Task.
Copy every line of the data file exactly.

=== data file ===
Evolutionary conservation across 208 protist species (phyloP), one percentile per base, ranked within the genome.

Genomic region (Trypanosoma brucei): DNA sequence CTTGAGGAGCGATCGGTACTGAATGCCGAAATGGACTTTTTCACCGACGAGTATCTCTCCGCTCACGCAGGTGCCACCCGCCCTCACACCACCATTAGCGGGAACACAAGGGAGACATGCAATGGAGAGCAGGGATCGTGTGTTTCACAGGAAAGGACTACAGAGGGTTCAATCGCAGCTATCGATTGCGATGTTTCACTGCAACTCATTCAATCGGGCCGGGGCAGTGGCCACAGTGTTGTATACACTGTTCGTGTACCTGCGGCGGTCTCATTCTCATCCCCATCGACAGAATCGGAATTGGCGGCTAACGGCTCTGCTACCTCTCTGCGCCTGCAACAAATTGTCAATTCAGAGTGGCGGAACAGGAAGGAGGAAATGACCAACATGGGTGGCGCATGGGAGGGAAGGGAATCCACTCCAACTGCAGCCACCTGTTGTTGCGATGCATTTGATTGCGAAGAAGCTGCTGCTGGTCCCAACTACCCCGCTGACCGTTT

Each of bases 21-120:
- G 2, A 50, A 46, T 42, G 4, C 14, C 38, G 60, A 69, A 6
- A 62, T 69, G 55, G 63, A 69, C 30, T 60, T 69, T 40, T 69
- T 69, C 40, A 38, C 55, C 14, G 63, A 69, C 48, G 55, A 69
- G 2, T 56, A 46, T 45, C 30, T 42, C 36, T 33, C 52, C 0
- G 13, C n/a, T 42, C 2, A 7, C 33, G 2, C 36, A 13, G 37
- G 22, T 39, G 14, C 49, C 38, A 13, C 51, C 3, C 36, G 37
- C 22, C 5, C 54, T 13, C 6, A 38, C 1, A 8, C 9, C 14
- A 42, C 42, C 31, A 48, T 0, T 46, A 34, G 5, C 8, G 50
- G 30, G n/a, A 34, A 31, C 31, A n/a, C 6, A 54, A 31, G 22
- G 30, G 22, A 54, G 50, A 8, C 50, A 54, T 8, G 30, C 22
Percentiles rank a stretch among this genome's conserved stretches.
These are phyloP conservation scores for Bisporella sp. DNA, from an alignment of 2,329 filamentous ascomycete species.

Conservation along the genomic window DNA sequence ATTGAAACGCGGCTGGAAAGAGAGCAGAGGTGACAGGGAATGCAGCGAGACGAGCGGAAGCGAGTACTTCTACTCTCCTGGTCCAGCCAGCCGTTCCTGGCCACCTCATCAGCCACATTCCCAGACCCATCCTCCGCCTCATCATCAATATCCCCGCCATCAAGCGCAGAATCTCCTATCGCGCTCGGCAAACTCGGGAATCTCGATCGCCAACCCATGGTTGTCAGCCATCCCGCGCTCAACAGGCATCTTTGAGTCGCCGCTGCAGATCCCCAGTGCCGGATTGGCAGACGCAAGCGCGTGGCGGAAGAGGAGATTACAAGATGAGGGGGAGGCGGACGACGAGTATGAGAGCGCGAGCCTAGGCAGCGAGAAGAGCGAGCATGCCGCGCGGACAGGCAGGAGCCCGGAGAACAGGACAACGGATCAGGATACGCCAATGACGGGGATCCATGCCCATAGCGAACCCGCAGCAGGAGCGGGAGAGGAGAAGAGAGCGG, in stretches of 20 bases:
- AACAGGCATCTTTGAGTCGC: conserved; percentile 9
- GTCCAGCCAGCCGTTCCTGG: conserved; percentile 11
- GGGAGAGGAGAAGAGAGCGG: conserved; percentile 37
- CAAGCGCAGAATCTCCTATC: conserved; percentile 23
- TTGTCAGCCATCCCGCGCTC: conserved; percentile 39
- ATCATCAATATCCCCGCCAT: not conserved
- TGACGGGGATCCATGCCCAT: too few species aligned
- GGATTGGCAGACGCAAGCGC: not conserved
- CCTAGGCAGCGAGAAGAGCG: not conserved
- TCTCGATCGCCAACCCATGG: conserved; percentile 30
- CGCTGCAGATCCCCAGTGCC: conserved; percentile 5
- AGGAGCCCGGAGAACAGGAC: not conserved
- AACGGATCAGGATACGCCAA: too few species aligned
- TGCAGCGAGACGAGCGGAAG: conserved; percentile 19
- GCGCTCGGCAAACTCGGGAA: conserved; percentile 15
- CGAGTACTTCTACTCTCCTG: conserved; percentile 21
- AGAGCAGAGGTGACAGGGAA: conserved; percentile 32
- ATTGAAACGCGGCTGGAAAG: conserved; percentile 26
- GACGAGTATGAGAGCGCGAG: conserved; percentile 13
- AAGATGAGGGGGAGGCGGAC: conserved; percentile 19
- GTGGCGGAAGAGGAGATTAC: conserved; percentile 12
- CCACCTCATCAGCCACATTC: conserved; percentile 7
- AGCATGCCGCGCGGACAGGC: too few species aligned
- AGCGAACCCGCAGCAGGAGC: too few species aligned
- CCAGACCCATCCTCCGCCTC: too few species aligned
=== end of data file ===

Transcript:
Evolutionary conservation across 208 protist species (phyloP), one percentile per base, ranked within the genome.

Genomic region (Trypanosoma brucei): DNA sequence CTTGAGGAGCGATCGGTACTGAATGCCGAAATGGACTTTTTCACCGACGAGTATCTCTCCGCTCACGCAGGTGCCACCCGCCCTCACACCACCATTAGCGGGAACACAAGGGAGACATGCAATGGAGAGCAGGGATCGTGTGTTTCACAGGAAAGGACTACAGAGGGTTCAATCGCAGCTATCGATTGCGATGTTTCACTGCAACTCATTCAATCGGGCCGGGGCAGTGGCCACAGTGTTGTATACACTGTTCGTGTACCTGCGGCGGTCTCATTCTCATCCCCATCGACAGAATCGGAATTGGCGGCTAACGGCTCTGCTACCTCTCTGCGCCTGCAACAAATTGTCAATTCAGAGTGGCGGAACAGGAAGGAGGAAATGACCAACATGGGTGGCGCATGGGAGGGAAGGGAATCCACTCCAACTGCAGCCACCTGTTGTTGCGATGCATTTGATTGCGAAGAAGCTGCTGCTGGTCCCAACTACCCCGCTGACCGTTT

Each of bases 21-120:
- G 2, A 50, A 46, T 42, G 4, C 14, C 38, G 60, A 69, A 6
- A 62, T 69, G 55, G 63, A 69, C 30, T 60, T 69, T 40, T 69
- T 69, C 40, A 38, C 55, C 14, G 63, A 69, C 48, G 55, A 69
- G 2, T 56, A 46, T 45, C 30, T 42, C 36, T 33, C 52, C 0
- G 13, C n/a, T 42, C 2, A 7, C 33, G 2, C 36, A 13, G 37
- G 22, T 39, G 14, C 49, C 38, A 13, C 51, C 3, C 36, G 37
- C 22, C 5, C 54, T 13, C 6, A 38, C 1, A 8, C 9, C 14
- A 42, C 42, C 31, A 48, T 0, T 46, A 34, G 5, C 8, G 50
- G 30, G n/a, A 34, A 31, C 31, A n/a, C 6, A 54, A 31, G 22
- G 30, G 22, A 54, G 50, A 8, C 50, A 54, T 8, G 30, C 22
Percentiles rank a stretch among this genome's conserved stretches.
These are phyloP conservation scores for Bisporella sp. DNA, from an alignment of 2,329 filamentous ascomycete species.

Conservation along the genomic window DNA sequence ATTGAAACGCGGCTGGAAAGAGAGCAGAGGTGACAGGGAATGCAGCGAGACGAGCGGAAGCGAGTACTTCTACTCTCCTGGTCCAGCCAGCCGTTCCTGGCCACCTCATCAGCCACATTCCCAGACCCATCCTCCGCCTCATCATCAATATCCCCGCCATCAAGCGCAGAATCTCCTATCGCGCTCGGCAAACTCGGGAATCTCGATCGCCAACCCATGGTTGTCAGCCATCCCGCGCTCAACAGGCATCTTTGAGTCGCCGCTGCAGATCCCCAGTGCCGGATTGGCAGACGCAAGCGCGTGGCGGAAGAGGAGATTACAAGATGAGGGGGAGGCGGACGACGAGTATGAGAGCGCGAGCCTAGGCAGCGAGAAGAGCGAGCATGCCGCGCGGACAGGCAGGAGCCCGGAGAACAGGACAACGGATCAGGATACGCCAATGACGGGGATCCATGCCCATAGCGAACCCGCAGCAGGAGCGGGAGAGGAGAAGAGAGCGG, in stretches of 20 bases:
- AACAGGCATCTTTGAGTCGC: conserved; percentile 9
- GTCCAGCCAGCCGTTCCTGG: conserved; percentile 11
- GGGAGAGGAGAAGAGAGCGG: conserved; percentile 37
- CAAGCGCAGAATCTCCTATC: conserved; percentile 23
- TTGTCAGCCATCCCGCGCTC: conserved; percentile 39
- ATCATCAATATCCCCGCCAT: not conserved
- TGACGGGGATCCATGCCCAT: too few species aligned
- GGATTGGCAGACGCAAGCGC: not conserved
- CCTAGGCAGCGAGAAGAGCG: not conserved
- TCTCGATCGCCAACCCATGG: conserved; percentile 30
- CGCTGCAGATCCCCAGTGCC: conserved; percentile 5
- AGGAGCCCGGAGAACAGGAC: not conserved
- AACGGATCAGGATACGCCAA: too few species aligned
- TGCAGCGAGACGAGCGGAAG: conserved; percentile 19
- GCGCTCGGCAAACTCGGGAA: conserved; percentile 15
- CGAGTACTTCTACTCTCCTG: conserved; percentile 21
- AGAGCAGAGGTGACAGGGAA: conserved; percentile 32
- ATTGAAACGCGGCTGGAAAG: conserved; percentile 26
- GACGAGTATGAGAGCGCGAG: conserved; percentile 13
- AAGATGAGGGGGAGGCGGAC: conserved; percentile 19
- GTGGCGGAAGAGGAGATTAC: conserved; percentile 12
- CCACCTCATCAGCCACATTC: conserved; percentile 7
- AGCATGCCGCGCGGACAGGC: too few species aligned
- AGCGAACCCGCAGCAGGAGC: too few species aligned
- CCAGACCCATCCTCCGCCTC: too few species aligned